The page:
Ari Bader-Natal

World Maker Faire, NYC

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The upcoming New York Maker Faire hits the NYTimes Bits blog today (The Robots Are Coming to Town):

If you've never been to one of these events, you're in for a surprise. A Maker Faire is the home to mind-boggling contraptions built by robotics hobbyists, amateur rocket scientists and electronics enthusiasts. In one corner of the fair, you can see a 3-D printing robot next to a giant robotic spider, turn a corner and you're faced with fire sculptures and a giant life-size version of the children's game Mouse Trap.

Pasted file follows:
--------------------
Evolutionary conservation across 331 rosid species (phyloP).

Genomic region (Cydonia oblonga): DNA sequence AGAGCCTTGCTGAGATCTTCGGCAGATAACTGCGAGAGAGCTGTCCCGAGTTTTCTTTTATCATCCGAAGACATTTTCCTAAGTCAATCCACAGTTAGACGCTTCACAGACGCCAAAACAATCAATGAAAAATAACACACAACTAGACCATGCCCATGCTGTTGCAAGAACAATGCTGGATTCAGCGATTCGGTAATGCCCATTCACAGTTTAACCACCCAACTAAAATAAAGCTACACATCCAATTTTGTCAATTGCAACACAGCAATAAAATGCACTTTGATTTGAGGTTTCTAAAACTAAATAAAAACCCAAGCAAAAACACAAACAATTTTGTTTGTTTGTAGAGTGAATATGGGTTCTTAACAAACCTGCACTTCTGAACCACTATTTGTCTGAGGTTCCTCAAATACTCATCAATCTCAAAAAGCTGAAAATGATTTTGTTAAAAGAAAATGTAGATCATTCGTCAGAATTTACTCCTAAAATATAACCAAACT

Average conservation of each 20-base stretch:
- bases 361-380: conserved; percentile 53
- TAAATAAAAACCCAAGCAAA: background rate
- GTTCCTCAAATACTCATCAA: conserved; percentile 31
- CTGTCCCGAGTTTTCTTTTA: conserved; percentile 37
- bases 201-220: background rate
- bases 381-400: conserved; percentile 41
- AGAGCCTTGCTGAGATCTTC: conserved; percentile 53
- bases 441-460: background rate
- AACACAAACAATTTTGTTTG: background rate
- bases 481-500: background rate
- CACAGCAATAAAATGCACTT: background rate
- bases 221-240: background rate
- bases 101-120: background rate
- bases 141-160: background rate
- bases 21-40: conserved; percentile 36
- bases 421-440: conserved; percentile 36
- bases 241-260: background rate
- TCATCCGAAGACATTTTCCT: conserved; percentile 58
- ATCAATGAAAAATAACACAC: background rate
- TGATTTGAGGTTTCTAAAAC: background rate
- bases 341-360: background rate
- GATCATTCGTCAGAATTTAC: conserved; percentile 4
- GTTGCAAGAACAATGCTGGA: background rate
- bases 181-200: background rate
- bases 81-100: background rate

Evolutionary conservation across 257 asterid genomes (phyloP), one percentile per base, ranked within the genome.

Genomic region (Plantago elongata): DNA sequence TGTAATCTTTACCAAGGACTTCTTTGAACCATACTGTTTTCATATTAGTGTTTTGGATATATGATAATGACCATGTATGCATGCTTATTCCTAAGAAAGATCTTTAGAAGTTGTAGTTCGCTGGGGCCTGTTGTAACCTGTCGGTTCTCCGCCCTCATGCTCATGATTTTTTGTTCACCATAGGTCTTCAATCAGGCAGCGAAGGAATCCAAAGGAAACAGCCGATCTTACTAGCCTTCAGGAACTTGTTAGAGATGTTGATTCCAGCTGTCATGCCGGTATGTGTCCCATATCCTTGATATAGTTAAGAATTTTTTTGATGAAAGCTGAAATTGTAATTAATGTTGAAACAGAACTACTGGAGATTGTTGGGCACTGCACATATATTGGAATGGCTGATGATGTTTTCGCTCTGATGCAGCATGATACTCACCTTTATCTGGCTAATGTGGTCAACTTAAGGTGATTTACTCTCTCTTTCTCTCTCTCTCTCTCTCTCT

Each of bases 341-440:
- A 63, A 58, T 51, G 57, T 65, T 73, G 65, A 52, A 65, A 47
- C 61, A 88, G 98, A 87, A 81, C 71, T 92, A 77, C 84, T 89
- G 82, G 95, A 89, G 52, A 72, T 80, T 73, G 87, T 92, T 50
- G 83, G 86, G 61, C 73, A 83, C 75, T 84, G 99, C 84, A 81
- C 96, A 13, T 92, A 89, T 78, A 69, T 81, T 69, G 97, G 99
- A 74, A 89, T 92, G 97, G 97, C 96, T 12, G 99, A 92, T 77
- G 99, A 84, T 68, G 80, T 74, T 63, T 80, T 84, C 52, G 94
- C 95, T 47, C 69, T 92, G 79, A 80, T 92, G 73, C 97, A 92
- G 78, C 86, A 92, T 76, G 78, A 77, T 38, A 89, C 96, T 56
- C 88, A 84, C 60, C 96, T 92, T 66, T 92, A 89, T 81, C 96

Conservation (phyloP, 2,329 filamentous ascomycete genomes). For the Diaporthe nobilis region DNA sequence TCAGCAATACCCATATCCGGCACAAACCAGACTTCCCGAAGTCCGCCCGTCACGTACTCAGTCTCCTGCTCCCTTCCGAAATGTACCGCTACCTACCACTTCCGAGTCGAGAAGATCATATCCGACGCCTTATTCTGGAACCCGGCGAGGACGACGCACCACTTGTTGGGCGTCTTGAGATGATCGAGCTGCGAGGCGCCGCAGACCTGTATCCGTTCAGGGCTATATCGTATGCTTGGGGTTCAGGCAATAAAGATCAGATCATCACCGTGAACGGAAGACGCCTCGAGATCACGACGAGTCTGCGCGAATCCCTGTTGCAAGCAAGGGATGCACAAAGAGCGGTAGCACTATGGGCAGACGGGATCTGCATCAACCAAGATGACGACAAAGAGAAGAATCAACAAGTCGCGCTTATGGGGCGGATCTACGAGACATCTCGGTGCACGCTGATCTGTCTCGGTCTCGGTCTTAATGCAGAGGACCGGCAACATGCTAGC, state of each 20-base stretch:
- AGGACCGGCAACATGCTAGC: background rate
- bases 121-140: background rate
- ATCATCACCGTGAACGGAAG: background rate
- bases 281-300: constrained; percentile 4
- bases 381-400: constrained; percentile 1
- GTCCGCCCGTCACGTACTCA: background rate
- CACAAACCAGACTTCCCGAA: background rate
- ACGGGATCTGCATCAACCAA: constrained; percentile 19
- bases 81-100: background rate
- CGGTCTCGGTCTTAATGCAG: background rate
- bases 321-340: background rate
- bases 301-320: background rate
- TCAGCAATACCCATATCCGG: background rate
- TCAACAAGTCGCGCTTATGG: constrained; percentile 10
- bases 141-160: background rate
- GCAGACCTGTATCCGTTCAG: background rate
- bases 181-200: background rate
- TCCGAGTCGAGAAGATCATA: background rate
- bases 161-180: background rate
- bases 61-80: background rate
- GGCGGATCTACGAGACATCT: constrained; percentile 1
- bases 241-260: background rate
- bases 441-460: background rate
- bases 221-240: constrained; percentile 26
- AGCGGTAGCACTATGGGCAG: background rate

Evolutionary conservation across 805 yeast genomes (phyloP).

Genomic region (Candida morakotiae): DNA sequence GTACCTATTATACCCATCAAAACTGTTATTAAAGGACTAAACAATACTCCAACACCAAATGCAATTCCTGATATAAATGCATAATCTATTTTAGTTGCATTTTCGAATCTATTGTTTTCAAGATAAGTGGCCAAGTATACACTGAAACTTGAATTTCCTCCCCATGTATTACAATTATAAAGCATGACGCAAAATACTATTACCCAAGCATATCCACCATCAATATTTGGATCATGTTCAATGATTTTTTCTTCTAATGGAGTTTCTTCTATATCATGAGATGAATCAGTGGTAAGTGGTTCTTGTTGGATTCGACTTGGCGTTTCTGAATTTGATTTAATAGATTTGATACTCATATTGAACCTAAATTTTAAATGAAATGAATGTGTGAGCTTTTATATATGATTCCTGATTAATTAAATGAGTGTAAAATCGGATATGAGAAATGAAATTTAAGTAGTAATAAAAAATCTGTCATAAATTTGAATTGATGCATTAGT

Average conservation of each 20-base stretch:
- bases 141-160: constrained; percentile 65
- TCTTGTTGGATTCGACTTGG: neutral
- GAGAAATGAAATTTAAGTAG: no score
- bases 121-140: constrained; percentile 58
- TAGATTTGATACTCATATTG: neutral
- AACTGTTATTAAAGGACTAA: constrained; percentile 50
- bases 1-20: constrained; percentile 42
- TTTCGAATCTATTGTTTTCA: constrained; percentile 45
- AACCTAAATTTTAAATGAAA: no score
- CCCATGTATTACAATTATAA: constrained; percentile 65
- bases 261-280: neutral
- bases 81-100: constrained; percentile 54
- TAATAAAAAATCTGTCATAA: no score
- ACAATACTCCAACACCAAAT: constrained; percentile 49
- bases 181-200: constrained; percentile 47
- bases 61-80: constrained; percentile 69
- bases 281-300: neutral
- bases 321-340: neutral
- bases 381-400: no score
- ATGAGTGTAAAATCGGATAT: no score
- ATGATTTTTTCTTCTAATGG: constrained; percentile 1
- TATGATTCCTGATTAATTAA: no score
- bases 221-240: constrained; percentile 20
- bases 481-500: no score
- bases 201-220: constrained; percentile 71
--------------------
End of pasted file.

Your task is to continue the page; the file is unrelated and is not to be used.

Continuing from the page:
The Maker Faire is but one of many great contributions that the O'Reilly empire has made to informal STEM education. My experience at the Bay Area Maker Faire last year was memorable and inspiring. In a time when our concept of education is increasingly tied to standardized testing, it's refreshing to see that this sort of event is so popular. Will it be the kids who master all of the standards or those who grow up with the Maker Faire and Make Magazine who will ultimately build the Next Big Thing?

I'm not sure it's necessarily two distinct groups. My sense is that the kids who "Make" have a reason to pay attention in their math and science classes, and their test scores may (or may not) reflect this.